Resolving Workplace Disputes Through Mediation
In November 2011, the Coalition Government published a ground breaking set of proposals ‘Resolving Workplace Disputes’; the Government was making a clear and unambiguous step towards embedding mediation into every workplace across the UK, and since then, early intervention in workplace disputes through mediation has proved to be efficient and cost effective.
Continuing its desire to lessen ‘winner takes all’ employment tribunal cases, from 6 April 2014 the Enterprise & Regulatory Reform Act requires potential claimants to lodge details of their proposed employment tribunal claim with Acas in the first instance. For one month the disputing parties have the opportunity through an Acas Conciliation Officer to reach settlement and avoid a tribunal.
Personal conflict is inevitable in any organisation, though in charities and voluntary organisations, where people are often driven with passion and strong opinions, the potential can be even higher. From initial signs of personal tension, conflict between employees can spiral, into avoidance and confrontation, to polarised opinions, blame, to seeking allies and ceasing of communication.
Negative conflict between individuals or groups of individuals can severely hamper an organisation achieve its goals and damage employee well-being. We all know workplace disputes can accrue huge personal and organisational cost. If the breakdown results in formal complaints, or worse still heading to employment tribunal it’s often too late, and there is no turning back.
Mediation is a process of dispute resolution in which an impartial third party – the mediator – facilitates a series of private and joint meetings with the parties to help them identify a mutually acceptable, appropriate win-win resolution. It is a voluntary, non-binding process which addresses the underlying, or root causes, of conflict or tension. Preceded by a signed confidentiality agreement, the mediator creates the conditions for dialogue using a non-adversarial, non-partisan approach.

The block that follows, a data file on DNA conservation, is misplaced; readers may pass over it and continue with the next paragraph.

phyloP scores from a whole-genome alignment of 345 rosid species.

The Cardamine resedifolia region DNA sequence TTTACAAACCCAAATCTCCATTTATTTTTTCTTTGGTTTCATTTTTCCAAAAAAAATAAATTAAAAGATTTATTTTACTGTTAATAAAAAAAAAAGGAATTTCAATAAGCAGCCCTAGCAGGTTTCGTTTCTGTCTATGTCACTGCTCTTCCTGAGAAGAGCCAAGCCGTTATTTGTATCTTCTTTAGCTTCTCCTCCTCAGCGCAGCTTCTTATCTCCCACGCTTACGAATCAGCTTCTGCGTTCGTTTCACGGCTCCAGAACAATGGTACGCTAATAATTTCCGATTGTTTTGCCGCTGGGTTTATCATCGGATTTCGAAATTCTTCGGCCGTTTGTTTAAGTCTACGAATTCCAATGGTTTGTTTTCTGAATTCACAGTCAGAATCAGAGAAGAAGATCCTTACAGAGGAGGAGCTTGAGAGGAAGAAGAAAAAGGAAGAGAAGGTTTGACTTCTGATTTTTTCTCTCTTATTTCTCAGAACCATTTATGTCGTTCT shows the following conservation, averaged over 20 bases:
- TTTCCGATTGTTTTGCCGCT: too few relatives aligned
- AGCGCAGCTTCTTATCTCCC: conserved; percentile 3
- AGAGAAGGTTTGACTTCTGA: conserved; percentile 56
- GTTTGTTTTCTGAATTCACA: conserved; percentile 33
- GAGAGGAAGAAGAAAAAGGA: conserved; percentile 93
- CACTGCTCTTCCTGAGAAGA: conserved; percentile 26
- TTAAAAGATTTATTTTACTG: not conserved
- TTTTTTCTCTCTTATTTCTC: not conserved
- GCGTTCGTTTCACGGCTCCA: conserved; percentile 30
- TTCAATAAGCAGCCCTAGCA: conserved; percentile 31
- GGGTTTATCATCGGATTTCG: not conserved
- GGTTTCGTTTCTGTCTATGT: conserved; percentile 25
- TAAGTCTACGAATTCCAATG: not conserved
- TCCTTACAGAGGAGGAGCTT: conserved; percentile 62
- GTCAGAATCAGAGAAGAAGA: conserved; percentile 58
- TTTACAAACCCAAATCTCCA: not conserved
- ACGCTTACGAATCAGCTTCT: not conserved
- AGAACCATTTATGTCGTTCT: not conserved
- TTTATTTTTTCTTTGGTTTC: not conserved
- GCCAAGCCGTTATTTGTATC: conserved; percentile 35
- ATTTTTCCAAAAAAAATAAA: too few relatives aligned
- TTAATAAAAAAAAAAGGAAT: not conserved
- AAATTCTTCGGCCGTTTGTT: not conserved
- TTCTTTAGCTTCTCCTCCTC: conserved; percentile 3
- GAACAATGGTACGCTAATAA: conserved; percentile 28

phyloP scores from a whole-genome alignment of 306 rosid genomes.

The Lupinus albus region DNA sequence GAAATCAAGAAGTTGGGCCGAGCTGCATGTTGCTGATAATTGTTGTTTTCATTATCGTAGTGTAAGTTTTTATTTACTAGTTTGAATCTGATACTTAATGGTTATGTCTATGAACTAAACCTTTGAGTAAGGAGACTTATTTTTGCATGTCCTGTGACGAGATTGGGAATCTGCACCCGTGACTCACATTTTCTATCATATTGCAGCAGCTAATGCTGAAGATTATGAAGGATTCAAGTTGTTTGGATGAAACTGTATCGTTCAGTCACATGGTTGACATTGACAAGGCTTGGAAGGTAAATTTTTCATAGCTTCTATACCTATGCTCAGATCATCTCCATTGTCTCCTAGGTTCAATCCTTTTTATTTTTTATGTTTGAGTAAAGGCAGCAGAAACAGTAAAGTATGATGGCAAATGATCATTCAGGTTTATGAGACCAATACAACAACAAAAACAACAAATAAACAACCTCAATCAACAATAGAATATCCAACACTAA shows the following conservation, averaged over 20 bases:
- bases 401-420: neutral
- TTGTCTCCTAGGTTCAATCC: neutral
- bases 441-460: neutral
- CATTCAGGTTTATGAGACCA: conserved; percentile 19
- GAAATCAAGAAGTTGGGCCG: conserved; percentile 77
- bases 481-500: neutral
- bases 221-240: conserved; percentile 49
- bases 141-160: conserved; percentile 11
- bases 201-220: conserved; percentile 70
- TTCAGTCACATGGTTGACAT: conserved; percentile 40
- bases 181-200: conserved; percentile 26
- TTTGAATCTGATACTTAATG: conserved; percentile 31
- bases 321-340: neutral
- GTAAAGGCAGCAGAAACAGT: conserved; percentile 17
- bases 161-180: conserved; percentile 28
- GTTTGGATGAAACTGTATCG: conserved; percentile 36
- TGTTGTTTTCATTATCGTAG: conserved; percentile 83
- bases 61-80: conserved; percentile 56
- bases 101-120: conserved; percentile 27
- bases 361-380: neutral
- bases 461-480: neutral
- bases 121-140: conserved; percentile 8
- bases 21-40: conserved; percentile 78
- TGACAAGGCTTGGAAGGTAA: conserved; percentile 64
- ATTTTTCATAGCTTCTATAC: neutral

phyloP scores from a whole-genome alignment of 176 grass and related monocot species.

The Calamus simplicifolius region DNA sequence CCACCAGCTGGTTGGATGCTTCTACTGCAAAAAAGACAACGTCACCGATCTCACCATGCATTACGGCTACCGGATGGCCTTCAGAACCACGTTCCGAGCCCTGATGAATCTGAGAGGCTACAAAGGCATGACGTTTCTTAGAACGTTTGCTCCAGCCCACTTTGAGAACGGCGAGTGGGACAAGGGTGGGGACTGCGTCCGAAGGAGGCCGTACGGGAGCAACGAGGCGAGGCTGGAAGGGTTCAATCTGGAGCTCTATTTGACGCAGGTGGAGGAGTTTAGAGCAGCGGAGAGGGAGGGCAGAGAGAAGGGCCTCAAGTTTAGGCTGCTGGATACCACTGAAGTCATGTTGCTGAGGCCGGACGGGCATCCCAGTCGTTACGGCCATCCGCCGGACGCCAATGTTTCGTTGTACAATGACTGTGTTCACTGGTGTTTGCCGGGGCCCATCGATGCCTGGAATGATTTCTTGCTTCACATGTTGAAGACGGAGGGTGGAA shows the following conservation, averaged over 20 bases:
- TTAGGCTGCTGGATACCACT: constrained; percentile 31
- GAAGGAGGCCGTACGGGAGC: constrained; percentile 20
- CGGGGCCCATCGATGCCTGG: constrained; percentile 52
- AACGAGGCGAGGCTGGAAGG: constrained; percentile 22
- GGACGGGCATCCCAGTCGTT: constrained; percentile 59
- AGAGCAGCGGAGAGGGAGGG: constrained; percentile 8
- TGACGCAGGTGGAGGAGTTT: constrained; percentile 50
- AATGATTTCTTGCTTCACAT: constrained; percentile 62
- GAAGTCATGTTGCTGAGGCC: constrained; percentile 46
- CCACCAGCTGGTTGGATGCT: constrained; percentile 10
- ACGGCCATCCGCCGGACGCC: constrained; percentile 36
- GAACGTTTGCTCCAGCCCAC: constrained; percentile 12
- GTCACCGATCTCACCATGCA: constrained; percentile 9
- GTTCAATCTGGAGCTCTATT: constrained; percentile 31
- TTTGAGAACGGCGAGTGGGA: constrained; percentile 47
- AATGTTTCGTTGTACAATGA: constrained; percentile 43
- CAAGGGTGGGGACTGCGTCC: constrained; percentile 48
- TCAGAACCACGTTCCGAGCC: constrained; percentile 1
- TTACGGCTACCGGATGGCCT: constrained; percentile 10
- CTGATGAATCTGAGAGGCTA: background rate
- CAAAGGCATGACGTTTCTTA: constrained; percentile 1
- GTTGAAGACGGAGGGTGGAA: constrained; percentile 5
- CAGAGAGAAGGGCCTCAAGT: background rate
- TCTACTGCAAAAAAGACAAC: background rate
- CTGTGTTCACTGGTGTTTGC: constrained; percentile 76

The mediator facilitates an exploration of the issues, feelings and concerns of all participants. Helped by each participant reflecting on their impact on the other, and using energy generated by conflict in a positive way, the mediator encourages the rebuilding of the relationship using joint problem-solving. Usually completed within a day, the outcome is a ‘win-win’ written agreement of commitments going forward created and signed by the parties, not the mediator.
Mediation is most effective when used in the initial stages of a disagreement in the workplace, before the parties become too entrenched in their views. Some workplace disagreements are particularly suitable for using mediation, for example relationship breakdowns and some potential bullying and harassment issues.
NOP carried out a telephone interview survey of managers in 500 small/medium-sized enterprises to assess their experience of mediation; of those that had used mediation almost half said that the last mediation had resolved the issues completely (49%), and more that four in five (82%) said it had resolved the issues either completely or partly.
The success of mediation in part lies in the fact that it is voluntary and owned by the parties, and that they enter the process as willing participants with a common goal of wanting to sort out their differences finding win-win solutions. However, the opportunity for mediation to succeed needs leaders of organisations to encourage its use and persuade disputants to enter into mediation with a willingness to listen to each other; to be mutually respectful; to challenge and be challenged, and to seek for themselves a new way of working together.
Written by a qualified and CMC Registered Workplace Mediator from ACEVO Consulting
To speak to an advisor about the matters raised in this article, please call Olabisi Porteous on 020 7014 4619 referencing the article or visit our website at www.acevoconsulting.org.uk